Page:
Spotted Turtles (Clemmys Guttata)
Credit: USFWS

By Tara Easter, Julia Trautmann, Meredith Gore, and Neil Carter.

This Plain Language Summary is published ahead of the article discussed; please check back for a link to the full paper.

Conservation managers and policymakers are increasingly mobilizing to address the illegal trade in wildlife. However, how this issue is portrayed in the media for general audiences can profoundly influence public perceptions of the issue and shape conservation agendas. To that end, we investigated how news articles portrayed 54 cases of illegal turtle trading in the US that occurred between 1998 and 2021.

We first summarized all the existing information on these cases to get a sense of trends; which species were sought after, where were they obtained, and where were they sent? These cases widely varied in the scope and scale of illegal trading, from a dozen turtles illegally collected in a wildlife refuge, to several thousand turtles trafficked across the US and overseas. The cases also involved both common and rare species, such as red-eared sliders and spotted turtles, respectively, but box turtles were traded the most. In all, we estimated that at least 24,000 turtles native to North America were illegally traded in these cases.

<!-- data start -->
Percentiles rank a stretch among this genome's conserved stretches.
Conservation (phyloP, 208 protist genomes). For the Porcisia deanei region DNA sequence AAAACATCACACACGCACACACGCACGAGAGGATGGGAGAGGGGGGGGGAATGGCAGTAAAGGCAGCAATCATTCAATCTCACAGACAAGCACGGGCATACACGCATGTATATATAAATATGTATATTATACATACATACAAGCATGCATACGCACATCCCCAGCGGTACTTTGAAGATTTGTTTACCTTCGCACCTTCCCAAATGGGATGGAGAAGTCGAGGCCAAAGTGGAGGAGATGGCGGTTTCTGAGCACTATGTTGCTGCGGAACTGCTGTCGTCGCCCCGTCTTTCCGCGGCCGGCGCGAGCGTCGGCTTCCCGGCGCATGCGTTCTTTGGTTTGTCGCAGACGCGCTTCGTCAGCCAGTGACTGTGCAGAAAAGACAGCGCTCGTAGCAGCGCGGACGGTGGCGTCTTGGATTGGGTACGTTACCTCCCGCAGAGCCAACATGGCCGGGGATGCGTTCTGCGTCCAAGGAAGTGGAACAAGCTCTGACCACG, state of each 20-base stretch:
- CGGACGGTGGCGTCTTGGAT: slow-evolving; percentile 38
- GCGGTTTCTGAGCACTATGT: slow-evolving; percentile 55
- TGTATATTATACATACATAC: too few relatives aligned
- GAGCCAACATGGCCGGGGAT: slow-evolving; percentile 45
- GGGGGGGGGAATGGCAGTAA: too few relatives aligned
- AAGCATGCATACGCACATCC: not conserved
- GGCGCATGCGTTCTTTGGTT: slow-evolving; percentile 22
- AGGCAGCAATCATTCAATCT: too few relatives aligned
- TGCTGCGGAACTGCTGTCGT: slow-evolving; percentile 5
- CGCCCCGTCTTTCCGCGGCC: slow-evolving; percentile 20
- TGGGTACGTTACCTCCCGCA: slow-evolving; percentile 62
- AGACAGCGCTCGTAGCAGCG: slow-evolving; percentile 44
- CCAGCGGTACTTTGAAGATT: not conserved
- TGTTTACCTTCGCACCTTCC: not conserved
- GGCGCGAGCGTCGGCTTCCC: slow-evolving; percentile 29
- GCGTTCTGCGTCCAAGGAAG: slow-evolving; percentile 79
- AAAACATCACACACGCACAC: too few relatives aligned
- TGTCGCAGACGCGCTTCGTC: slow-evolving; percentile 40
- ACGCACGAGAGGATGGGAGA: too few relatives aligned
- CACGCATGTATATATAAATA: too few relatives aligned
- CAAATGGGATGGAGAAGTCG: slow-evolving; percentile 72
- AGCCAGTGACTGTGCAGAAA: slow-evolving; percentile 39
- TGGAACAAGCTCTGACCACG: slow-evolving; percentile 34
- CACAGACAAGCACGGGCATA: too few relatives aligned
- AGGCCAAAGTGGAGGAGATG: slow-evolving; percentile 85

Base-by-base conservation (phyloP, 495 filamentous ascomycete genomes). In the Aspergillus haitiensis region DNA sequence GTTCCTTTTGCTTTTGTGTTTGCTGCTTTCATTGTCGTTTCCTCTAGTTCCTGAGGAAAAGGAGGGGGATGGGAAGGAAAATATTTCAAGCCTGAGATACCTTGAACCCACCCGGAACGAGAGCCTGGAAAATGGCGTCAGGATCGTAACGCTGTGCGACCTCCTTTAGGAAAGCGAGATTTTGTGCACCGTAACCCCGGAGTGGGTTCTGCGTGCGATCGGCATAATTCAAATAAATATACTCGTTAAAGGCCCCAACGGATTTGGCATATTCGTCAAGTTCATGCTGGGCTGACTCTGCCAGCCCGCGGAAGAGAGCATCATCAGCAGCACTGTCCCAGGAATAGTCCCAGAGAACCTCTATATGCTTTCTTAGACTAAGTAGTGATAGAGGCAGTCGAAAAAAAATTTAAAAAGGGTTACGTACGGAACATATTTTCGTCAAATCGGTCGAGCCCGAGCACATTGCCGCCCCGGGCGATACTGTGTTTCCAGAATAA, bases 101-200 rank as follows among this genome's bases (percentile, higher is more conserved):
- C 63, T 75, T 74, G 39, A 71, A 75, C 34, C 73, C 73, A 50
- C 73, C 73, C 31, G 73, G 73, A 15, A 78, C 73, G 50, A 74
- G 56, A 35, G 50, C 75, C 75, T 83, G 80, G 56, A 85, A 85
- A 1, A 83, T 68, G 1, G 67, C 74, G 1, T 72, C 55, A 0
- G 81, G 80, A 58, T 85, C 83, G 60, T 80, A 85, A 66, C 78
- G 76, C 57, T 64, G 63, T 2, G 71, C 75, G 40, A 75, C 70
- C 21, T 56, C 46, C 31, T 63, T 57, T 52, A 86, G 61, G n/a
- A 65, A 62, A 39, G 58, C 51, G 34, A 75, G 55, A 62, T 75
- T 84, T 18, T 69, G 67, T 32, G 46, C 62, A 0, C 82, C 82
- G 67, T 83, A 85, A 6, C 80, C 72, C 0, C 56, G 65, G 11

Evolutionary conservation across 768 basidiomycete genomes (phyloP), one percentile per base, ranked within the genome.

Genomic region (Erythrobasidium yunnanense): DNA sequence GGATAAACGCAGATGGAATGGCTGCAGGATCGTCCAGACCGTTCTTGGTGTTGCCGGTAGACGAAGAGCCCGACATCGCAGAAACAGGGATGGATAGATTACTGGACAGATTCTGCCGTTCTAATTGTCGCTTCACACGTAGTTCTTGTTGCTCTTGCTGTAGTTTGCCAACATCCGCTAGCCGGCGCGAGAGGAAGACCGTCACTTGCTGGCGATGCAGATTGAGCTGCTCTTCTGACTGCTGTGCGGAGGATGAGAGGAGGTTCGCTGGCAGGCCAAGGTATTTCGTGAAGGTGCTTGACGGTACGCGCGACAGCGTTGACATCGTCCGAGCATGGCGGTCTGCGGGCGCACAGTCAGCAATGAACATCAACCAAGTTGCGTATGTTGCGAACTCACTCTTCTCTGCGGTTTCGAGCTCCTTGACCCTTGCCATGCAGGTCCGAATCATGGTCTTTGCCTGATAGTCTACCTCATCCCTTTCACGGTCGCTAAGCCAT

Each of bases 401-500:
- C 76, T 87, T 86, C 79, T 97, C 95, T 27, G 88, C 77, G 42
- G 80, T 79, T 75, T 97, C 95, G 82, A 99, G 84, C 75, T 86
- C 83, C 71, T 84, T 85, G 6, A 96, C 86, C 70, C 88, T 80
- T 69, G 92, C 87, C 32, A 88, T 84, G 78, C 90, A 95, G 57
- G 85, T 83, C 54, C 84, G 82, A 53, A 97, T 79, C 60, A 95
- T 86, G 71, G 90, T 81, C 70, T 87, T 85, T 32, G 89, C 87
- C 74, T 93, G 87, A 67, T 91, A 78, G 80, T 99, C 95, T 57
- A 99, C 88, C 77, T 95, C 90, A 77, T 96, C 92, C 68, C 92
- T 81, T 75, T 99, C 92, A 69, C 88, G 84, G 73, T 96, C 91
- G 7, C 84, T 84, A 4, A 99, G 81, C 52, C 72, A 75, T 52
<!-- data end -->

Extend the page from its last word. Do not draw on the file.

We then examined the portrayal of these cases in news articles by analyzing how the media framed illegal trade drivers and impacts, and what should be done about it. Despite the variation in case characteristics, news articles mostly pointed to the high demand for turtles as pets in Asia as the main driver of illegal trade in the US. Similarly, offered solutions to tackle illegal trade focused on only two mitigation strategies: regulations and enforcement. This mirrors global discussions surrounding efforts to combat many forms of wildlife crime. However, our findings also suggest that stricter regulations and enforcement and harsher penalties may be considered illegitimate or unmerited. Without buy-in from the public, new rules may be undermined by a lack of compliance or cooperation from those participating in legal wildlife trade.

Our study suggests that for species with a history of legal, commercial trade such as turtles, the enforcement and regulation approach alone may be insufficient in preventing illegal exploitation. To adequately address something as complex as illegal wildlife trade, it is crucial to understand how public perceptions – revealed and reinforced through news media framing – may influence the direction and outcomes of conservation efforts.